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NASCAR DraftKings Fantasy Driver Rankings: New Holland 250 at Michigan DFS Picks

Pearce Dietrich gives his picks and ranks his top drivers for Saturday’s New Holland 250 slate, which locks at 3:30 p.m. ET on DraftKings.

NASCAR Xfinity Series Pennzoil 150 at the Brickyard Photo by Sean Gardner/Getty Images

The rankings below are based on a mixture of expected output and DraftKings NASCAR salaries for that day. The ordering is not based on the highest projected fantasy totals, but rather by the value of each driver.

The DraftKings New Holland 250 NASCAR slate locks at 3:30 p.m. ET on Saturday.

1. Ty Gibbs ($11,000) — Michigan is a foreign track for most of the field and Gibbs is a part of that inexperienced group, but two factors separate him from the rest. He drives the No. 54 JGR car and he’ll get extra reps by participating in the Michigan ARCA race.

2. Austin Cindric ($10,000) — The Xfinity Series hasn’t raced at Michigan since 2019, and most of the 2021 drivers either weren’t racing in 2019 or were not very good. Cindric falls into the latter category, but he’s good now — five wins this season.

3. Justin Allgaier ($10,200) — Everyone is going into this race somewhat blind. The drivers do not get to practice and they haven’t raced at Michigan since 2019. Allgaier’s notes from 2019 and the previous seasons will prove invaluable this weekend.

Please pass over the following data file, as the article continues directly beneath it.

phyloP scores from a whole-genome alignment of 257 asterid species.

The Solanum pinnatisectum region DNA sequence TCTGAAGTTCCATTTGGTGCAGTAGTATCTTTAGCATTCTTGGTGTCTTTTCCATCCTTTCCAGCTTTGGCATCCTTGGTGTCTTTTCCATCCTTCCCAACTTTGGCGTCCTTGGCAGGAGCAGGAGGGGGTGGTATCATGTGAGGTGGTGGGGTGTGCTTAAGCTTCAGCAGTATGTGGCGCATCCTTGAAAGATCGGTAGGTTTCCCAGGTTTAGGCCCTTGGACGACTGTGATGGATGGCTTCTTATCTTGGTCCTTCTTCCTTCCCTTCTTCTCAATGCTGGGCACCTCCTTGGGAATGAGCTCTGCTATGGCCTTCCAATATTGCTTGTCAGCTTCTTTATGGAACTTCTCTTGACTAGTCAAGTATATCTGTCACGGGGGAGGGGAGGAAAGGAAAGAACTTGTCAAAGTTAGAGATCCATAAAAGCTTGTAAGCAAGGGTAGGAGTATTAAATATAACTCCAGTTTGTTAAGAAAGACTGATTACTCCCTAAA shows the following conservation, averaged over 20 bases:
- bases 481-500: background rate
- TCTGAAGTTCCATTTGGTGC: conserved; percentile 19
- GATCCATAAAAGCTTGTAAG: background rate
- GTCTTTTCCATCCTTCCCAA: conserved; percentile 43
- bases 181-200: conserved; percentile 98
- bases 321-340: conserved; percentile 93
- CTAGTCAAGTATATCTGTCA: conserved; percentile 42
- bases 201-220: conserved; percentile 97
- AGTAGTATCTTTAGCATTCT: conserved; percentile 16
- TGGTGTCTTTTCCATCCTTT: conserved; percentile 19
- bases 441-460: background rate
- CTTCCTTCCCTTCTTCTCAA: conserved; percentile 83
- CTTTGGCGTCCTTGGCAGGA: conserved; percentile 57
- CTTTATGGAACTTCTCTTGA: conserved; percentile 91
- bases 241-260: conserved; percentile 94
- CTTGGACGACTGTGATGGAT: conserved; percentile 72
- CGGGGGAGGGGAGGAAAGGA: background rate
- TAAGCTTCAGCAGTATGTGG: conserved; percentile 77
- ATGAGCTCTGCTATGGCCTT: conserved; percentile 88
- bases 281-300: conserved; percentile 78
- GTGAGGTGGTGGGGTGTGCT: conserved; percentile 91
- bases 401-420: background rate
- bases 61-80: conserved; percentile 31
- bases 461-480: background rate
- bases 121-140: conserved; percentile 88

4. AJ Allmendinger ($8,900) — With all of the road courses lately and his Cup win at Indy, it’s easy to forget that Allmendinger has been good everywhere this season. He won an intermediate track race at Las Vegas and has seven top-5 finishes at oval tracks.

5. Brandon Jones ($9,400) — It’s hard to trust Brandon Jones when he is running well; it’s impossible to trust him when he’s wrecked in three of the last four races. If he doesn’t wreck, then he can easily hit 6x in a JGR car, but that’s a big if.

6. Noah Gragson ($9,000) — Since Texas, Gragson has earned a top 10 finish in seven of eight races. His average finish over that span is seventh. That’s not good enough in DFS, but he’s just one step away from winning or leading a race.

7. Harrison Burton ($9,600) — Why is Burton being promoted to the Cup Series next season. It’s not based on performance because he’s been terrible this season — no wins and an average finish of 13th. It’s because his dad bought him a ride with the Wood Brothers.

8. Sam Mayer ($8,500) — This price is a little low for a Jr Motorsports car starting 16th. Mayer has been undependable and has wrecked in four of his five races this season, but his ARCA laps will provide valuable experience.

9. Bubba Wallace ($11,500) — This is a steep price to pay for a driver that has never won a race in the Xfinity or Cup Series, but he has won at Michigan in the Truck Series. Wallace does not have to win but for DFS purposes, he’ll need to finish inside the top 5 in a car that can barely make it into the top 15.